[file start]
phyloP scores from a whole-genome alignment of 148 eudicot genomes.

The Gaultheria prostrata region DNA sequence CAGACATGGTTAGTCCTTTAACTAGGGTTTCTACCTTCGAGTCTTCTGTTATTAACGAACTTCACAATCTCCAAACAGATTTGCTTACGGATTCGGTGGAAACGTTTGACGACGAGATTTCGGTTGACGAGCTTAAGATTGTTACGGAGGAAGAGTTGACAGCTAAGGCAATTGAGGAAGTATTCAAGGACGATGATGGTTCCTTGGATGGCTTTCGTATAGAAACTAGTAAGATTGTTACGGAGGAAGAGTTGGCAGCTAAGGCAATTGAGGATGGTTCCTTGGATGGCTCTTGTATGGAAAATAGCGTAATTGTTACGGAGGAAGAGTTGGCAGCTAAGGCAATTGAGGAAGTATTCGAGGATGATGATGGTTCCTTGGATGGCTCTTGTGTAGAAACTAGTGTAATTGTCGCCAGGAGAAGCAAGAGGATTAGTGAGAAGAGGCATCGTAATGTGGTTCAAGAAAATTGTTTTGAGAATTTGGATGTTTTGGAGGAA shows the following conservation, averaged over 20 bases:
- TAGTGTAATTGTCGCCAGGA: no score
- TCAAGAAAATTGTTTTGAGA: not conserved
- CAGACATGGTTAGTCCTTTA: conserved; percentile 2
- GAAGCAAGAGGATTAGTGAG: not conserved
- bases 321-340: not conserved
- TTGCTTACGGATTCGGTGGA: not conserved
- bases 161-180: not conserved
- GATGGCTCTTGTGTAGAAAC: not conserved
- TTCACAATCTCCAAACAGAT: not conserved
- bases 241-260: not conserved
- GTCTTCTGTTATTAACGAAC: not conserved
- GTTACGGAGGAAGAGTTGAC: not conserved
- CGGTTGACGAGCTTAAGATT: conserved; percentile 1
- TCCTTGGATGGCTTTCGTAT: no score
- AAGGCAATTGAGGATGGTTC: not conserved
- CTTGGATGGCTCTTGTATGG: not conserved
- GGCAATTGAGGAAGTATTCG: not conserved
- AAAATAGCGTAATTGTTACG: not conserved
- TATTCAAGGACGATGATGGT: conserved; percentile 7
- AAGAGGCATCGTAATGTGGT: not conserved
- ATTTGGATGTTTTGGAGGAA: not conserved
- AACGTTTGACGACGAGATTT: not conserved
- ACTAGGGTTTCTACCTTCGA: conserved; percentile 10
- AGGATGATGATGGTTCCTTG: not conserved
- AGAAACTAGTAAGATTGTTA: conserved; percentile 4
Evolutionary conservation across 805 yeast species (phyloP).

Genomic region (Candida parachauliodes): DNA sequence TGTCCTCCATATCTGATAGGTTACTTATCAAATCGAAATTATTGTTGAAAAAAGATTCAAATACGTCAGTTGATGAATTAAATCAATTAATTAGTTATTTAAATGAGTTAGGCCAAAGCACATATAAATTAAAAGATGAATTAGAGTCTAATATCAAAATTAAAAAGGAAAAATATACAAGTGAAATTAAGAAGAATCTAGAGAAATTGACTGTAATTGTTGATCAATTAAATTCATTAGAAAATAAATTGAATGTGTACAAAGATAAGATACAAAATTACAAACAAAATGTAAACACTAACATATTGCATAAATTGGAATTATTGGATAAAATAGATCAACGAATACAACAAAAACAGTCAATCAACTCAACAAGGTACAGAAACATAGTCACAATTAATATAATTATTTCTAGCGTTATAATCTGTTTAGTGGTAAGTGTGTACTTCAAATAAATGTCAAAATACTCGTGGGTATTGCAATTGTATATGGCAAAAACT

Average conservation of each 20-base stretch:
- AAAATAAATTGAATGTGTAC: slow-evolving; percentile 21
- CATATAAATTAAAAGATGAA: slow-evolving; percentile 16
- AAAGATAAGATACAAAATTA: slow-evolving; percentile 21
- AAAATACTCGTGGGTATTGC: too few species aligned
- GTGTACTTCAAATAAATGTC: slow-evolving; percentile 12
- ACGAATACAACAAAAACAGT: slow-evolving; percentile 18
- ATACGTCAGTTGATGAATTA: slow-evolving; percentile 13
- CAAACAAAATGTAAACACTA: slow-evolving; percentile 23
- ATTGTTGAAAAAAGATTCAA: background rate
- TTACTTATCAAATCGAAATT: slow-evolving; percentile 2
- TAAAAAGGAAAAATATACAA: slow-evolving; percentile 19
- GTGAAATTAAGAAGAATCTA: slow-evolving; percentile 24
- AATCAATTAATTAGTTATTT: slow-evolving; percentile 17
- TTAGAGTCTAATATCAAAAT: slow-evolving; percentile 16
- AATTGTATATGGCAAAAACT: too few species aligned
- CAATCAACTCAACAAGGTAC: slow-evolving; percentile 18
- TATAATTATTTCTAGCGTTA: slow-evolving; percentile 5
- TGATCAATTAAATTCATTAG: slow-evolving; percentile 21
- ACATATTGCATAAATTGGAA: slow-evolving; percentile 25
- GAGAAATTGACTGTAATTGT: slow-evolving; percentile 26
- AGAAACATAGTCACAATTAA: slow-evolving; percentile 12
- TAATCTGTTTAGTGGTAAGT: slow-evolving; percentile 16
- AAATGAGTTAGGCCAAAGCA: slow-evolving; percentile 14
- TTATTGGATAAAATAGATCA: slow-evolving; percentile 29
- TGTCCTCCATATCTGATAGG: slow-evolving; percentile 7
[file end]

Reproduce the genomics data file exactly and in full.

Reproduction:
phyloP scores from a whole-genome alignment of 148 eudicot genomes.

The Gaultheria prostrata region DNA sequence CAGACATGGTTAGTCCTTTAACTAGGGTTTCTACCTTCGAGTCTTCTGTTATTAACGAACTTCACAATCTCCAAACAGATTTGCTTACGGATTCGGTGGAAACGTTTGACGACGAGATTTCGGTTGACGAGCTTAAGATTGTTACGGAGGAAGAGTTGACAGCTAAGGCAATTGAGGAAGTATTCAAGGACGATGATGGTTCCTTGGATGGCTTTCGTATAGAAACTAGTAAGATTGTTACGGAGGAAGAGTTGGCAGCTAAGGCAATTGAGGATGGTTCCTTGGATGGCTCTTGTATGGAAAATAGCGTAATTGTTACGGAGGAAGAGTTGGCAGCTAAGGCAATTGAGGAAGTATTCGAGGATGATGATGGTTCCTTGGATGGCTCTTGTGTAGAAACTAGTGTAATTGTCGCCAGGAGAAGCAAGAGGATTAGTGAGAAGAGGCATCGTAATGTGGTTCAAGAAAATTGTTTTGAGAATTTGGATGTTTTGGAGGAA shows the following conservation, averaged over 20 bases:
- TAGTGTAATTGTCGCCAGGA: no score
- TCAAGAAAATTGTTTTGAGA: not conserved
- CAGACATGGTTAGTCCTTTA: conserved; percentile 2
- GAAGCAAGAGGATTAGTGAG: not conserved
- bases 321-340: not conserved
- TTGCTTACGGATTCGGTGGA: not conserved
- bases 161-180: not conserved
- GATGGCTCTTGTGTAGAAAC: not conserved
- TTCACAATCTCCAAACAGAT: not conserved
- bases 241-260: not conserved
- GTCTTCTGTTATTAACGAAC: not conserved
- GTTACGGAGGAAGAGTTGAC: not conserved
- CGGTTGACGAGCTTAAGATT: conserved; percentile 1
- TCCTTGGATGGCTTTCGTAT: no score
- AAGGCAATTGAGGATGGTTC: not conserved
- CTTGGATGGCTCTTGTATGG: not conserved
- GGCAATTGAGGAAGTATTCG: not conserved
- AAAATAGCGTAATTGTTACG: not conserved
- TATTCAAGGACGATGATGGT: conserved; percentile 7
- AAGAGGCATCGTAATGTGGT: not conserved
- ATTTGGATGTTTTGGAGGAA: not conserved
- AACGTTTGACGACGAGATTT: not conserved
- ACTAGGGTTTCTACCTTCGA: conserved; percentile 10
- AGGATGATGATGGTTCCTTG: not conserved
- AGAAACTAGTAAGATTGTTA: conserved; percentile 4
Evolutionary conservation across 805 yeast species (phyloP).

Genomic region (Candida parachauliodes): DNA sequence TGTCCTCCATATCTGATAGGTTACTTATCAAATCGAAATTATTGTTGAAAAAAGATTCAAATACGTCAGTTGATGAATTAAATCAATTAATTAGTTATTTAAATGAGTTAGGCCAAAGCACATATAAATTAAAAGATGAATTAGAGTCTAATATCAAAATTAAAAAGGAAAAATATACAAGTGAAATTAAGAAGAATCTAGAGAAATTGACTGTAATTGTTGATCAATTAAATTCATTAGAAAATAAATTGAATGTGTACAAAGATAAGATACAAAATTACAAACAAAATGTAAACACTAACATATTGCATAAATTGGAATTATTGGATAAAATAGATCAACGAATACAACAAAAACAGTCAATCAACTCAACAAGGTACAGAAACATAGTCACAATTAATATAATTATTTCTAGCGTTATAATCTGTTTAGTGGTAAGTGTGTACTTCAAATAAATGTCAAAATACTCGTGGGTATTGCAATTGTATATGGCAAAAACT

Average conservation of each 20-base stretch:
- AAAATAAATTGAATGTGTAC: slow-evolving; percentile 21
- CATATAAATTAAAAGATGAA: slow-evolving; percentile 16
- AAAGATAAGATACAAAATTA: slow-evolving; percentile 21
- AAAATACTCGTGGGTATTGC: too few species aligned
- GTGTACTTCAAATAAATGTC: slow-evolving; percentile 12
- ACGAATACAACAAAAACAGT: slow-evolving; percentile 18
- ATACGTCAGTTGATGAATTA: slow-evolving; percentile 13
- CAAACAAAATGTAAACACTA: slow-evolving; percentile 23
- ATTGTTGAAAAAAGATTCAA: background rate
- TTACTTATCAAATCGAAATT: slow-evolving; percentile 2
- TAAAAAGGAAAAATATACAA: slow-evolving; percentile 19
- GTGAAATTAAGAAGAATCTA: slow-evolving; percentile 24
- AATCAATTAATTAGTTATTT: slow-evolving; percentile 17
- TTAGAGTCTAATATCAAAAT: slow-evolving; percentile 16
- AATTGTATATGGCAAAAACT: too few species aligned
- CAATCAACTCAACAAGGTAC: slow-evolving; percentile 18
- TATAATTATTTCTAGCGTTA: slow-evolving; percentile 5
- TGATCAATTAAATTCATTAG: slow-evolving; percentile 21
- ACATATTGCATAAATTGGAA: slow-evolving; percentile 25
- GAGAAATTGACTGTAATTGT: slow-evolving; percentile 26
- AGAAACATAGTCACAATTAA: slow-evolving; percentile 12
- TAATCTGTTTAGTGGTAAGT: slow-evolving; percentile 16
- AAATGAGTTAGGCCAAAGCA: slow-evolving; percentile 14
- TTATTGGATAAAATAGATCA: slow-evolving; percentile 29
- TGTCCTCCATATCTGATAGG: slow-evolving; percentile 7